Small talk wastes time on meaningless platitudes. When I am asked, “how are you?” by a non-autistic person, most frequently they don’t really care. They want me to say, “I am fine, how are you?” They will then say they are fine. We have established a base line and can then move on to whatever it is we really need to talk about. Worst case scenario, comments on the weather will be interjected. This ritual exists to establish a “comfort” level for the non-autistic person. Ironically, autistic people are often cited as having “unnecessary” ritualistic behaviours – and yet non-autistic people have one they engage in whenever they meet. Small talk is like the opening credits to a film. It passes the time, but is, ultimately, not relevant to the story being told. Communication for an autistic person, with a non-autistic person, can therefore be exhausting – mentally and physically. Not only do I have to take what is being said to me, extrapolate what is meaningful and necessary to the conversation and what isn’t based on contextual assumptions, I must simultaneously translate my natural communication style and make it “acceptable”. This is on top of making sure I know what it is we are talking about. The addition of colourful phrases that need onthe-fly deconstructing/reconstructing, so that I can keep track of the conversation, adds extra demands. My lack of engagement in small talk isn’t because I am rude: it is because I genuinely want to understand what you want to say or have something important to tell you, I just don’t need the preamble to do that. I also don’t need a personal connection, as such, for that to happen. A personal connection is not a prerequisite to rational understanding. Non-autistic people tend to postrationalise after an emotional response. Autistic people tend to emotionally respond after rational engagement.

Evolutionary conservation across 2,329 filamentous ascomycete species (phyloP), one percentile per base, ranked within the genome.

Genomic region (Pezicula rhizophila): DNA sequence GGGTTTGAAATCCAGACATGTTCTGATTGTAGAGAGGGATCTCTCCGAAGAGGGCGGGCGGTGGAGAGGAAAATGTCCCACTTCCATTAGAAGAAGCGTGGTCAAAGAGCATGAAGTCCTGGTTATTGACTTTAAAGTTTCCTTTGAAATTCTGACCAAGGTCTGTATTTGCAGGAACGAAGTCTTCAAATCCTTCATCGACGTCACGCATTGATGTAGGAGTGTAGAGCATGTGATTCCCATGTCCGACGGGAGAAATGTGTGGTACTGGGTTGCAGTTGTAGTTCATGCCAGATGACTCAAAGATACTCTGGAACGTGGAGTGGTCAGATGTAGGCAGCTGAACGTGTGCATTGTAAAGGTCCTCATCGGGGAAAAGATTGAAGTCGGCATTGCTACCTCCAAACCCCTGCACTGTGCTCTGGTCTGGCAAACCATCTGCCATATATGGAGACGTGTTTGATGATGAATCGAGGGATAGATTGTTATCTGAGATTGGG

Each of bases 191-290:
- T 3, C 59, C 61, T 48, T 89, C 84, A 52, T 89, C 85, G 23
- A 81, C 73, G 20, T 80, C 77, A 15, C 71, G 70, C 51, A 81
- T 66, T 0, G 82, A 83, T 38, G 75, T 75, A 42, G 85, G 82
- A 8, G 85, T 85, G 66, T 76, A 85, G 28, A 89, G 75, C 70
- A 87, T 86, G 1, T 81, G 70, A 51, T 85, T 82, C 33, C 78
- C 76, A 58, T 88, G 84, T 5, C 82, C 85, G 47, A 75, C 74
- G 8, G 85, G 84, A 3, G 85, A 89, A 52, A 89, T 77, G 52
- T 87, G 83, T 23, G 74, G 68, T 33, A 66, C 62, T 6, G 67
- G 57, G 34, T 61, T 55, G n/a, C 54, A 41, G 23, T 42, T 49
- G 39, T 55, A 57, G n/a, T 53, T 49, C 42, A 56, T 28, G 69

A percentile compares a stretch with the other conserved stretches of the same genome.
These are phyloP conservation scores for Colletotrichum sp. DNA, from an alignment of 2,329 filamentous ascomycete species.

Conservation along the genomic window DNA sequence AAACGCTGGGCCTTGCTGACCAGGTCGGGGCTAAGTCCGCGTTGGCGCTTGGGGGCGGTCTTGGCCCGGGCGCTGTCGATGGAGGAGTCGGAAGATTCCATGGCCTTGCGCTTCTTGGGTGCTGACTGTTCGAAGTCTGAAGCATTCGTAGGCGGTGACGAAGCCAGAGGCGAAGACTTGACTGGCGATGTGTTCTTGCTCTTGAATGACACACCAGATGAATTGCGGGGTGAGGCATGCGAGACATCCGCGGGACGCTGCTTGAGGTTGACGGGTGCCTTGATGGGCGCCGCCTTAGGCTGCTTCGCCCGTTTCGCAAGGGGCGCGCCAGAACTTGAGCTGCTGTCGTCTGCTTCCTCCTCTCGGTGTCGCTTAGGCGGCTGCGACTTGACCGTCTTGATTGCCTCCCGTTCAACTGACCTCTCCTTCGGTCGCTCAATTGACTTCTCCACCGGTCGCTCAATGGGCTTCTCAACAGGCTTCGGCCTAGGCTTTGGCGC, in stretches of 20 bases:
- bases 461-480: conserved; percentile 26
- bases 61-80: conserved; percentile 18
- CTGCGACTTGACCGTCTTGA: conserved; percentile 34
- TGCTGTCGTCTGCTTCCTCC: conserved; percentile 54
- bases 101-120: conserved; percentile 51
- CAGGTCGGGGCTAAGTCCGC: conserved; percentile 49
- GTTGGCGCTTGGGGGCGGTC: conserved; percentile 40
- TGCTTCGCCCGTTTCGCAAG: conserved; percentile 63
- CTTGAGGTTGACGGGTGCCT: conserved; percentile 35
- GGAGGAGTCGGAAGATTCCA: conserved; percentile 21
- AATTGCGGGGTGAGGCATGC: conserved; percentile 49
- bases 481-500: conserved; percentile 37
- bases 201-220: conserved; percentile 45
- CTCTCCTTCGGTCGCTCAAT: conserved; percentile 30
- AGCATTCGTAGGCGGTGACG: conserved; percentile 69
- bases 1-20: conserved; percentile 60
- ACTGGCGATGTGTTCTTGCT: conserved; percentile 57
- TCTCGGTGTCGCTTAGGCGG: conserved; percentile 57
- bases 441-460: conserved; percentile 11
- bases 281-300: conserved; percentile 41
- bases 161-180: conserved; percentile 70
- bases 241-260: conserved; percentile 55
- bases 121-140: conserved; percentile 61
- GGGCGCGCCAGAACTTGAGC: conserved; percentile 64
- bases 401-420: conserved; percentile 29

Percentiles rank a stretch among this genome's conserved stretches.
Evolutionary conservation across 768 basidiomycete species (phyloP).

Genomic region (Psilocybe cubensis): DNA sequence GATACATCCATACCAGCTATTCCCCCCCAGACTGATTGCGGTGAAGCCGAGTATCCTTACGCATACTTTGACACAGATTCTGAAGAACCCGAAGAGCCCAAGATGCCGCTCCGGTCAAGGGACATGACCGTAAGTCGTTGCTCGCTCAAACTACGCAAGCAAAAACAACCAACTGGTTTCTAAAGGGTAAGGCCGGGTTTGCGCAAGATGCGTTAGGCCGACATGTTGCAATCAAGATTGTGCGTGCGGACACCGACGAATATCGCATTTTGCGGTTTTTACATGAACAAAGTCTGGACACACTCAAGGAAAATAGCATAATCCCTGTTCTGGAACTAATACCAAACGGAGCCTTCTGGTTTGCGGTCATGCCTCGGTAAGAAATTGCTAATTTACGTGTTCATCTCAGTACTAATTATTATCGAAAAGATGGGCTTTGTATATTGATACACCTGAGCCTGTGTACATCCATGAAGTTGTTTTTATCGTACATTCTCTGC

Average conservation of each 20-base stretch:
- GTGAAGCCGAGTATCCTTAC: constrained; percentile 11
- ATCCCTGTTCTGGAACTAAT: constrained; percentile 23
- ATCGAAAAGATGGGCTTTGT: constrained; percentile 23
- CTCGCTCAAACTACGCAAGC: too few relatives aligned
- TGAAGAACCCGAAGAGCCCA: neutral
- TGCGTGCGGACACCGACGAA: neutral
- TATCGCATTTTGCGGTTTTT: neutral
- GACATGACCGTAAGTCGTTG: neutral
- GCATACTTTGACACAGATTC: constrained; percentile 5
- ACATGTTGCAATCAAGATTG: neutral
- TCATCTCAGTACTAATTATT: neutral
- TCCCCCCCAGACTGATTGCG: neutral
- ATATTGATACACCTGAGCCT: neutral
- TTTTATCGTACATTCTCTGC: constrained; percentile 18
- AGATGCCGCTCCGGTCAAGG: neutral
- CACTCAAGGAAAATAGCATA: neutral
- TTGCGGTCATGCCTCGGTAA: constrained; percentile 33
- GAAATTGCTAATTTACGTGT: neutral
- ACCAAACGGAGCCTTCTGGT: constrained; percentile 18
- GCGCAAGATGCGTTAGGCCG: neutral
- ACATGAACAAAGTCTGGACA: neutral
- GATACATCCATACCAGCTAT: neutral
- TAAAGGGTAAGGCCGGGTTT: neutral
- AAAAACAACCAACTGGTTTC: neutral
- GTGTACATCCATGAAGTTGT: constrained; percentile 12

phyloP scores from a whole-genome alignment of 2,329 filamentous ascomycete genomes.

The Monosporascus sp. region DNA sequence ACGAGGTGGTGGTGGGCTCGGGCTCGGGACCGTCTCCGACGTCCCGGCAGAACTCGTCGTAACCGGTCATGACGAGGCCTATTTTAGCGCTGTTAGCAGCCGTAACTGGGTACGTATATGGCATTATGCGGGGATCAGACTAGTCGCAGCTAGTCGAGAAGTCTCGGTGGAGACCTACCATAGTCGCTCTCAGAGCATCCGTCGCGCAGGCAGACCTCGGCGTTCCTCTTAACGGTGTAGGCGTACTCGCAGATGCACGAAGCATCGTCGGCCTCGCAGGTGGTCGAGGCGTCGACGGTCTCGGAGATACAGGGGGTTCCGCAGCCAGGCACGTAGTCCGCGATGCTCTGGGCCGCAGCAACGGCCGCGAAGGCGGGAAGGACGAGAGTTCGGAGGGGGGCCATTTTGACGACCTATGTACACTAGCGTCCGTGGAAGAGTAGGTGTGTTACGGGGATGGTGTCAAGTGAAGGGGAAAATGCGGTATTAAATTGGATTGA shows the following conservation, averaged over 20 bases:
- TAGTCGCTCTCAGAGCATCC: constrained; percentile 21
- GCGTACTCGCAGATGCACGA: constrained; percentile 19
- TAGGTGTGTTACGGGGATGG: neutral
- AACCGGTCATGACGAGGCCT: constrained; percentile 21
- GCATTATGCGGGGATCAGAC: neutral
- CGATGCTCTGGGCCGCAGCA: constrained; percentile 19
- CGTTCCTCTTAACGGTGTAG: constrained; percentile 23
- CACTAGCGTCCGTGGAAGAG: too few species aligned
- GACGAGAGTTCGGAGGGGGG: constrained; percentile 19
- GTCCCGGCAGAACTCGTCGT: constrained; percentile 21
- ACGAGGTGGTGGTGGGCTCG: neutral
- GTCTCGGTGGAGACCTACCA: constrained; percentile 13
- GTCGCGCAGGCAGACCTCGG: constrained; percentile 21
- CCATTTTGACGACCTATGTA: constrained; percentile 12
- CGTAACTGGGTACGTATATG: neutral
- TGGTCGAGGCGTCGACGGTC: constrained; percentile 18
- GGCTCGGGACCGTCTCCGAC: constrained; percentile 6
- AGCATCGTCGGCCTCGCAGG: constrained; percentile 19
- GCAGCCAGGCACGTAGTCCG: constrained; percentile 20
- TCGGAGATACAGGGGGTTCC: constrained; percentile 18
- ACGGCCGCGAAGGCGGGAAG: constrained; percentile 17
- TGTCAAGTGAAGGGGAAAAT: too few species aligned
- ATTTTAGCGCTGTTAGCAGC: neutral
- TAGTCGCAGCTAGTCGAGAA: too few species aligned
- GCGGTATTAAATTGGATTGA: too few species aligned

My advice to anyone talking to me, or for that matter anyone else, whether they are non-autistic or otherwise is as follows. Say what you mean and mean what you say – it shows far more respect and offers more opportunity for empathetic connection. Keep it simple – don’t use unnecessary words or phrases. Be factual where possible. Words are wonderful, they each contain a host of meanings, so choose them with care. Provide context only if it seems genuinely necessary (or is asked for); otherwise I will become lost in the conversation and not be sure what the important parts are. Give room to allow the other person time to respond – and allow yourself time to formulate what you want to say. Communication between individuals is fraught with misunderstandings at the best of times. Conversation shouldn’t be rushed. It should be meaningful. Don’t speak to people. Talk with them. Sometimes, the best moment in a conversation is after the words have stopped. I have had some of my most cherished times with individuals where we have just sat and enjoyed the calm of each other’s company after talking about, for example, what we liked about a painting. That connection, that warmth, is a thousand times more meaningful in its silence, than the hollow noise of “it was nice to see you”.

By Marion Small talk to me is talking about absolutely nothing for no reason. It can feel really fake when people ask me how I am when the only answer they really want is that I am fine, and that they are highly unlikely to be actually honest about how they are back. If they are only small talking to butter me up for a favour it can feel even worse! I’d rather they got to the point. When autistic people are communicating naturally with each other, we don’t tend to small talk nearly as much! Our shared interests, the things we are passionate about: that’s what we usually want to talk about. And we often don’t want to waste time and energy following a meaningless script where people say things just for the sake of it. So we may not ask, “how are you, how was your weekend, your week, what is the weather like with you?” This isn’t because we don’t care about each other, we do very much. We just want to get right into the good bits of the conversation! “Hey, I’m super happy to see you, have you read this article? Have you seen the new episode of Star Trek? How did you enjoy the film you saw last week?” And get stuck into the things we really want to discuss. Sometimes we will use small talk to end a conversation, just to check there wasn’t anything else important the other person wanted to talk about. But mostly I trust that if my friends want to tell me about the usual small talk stuff, they will.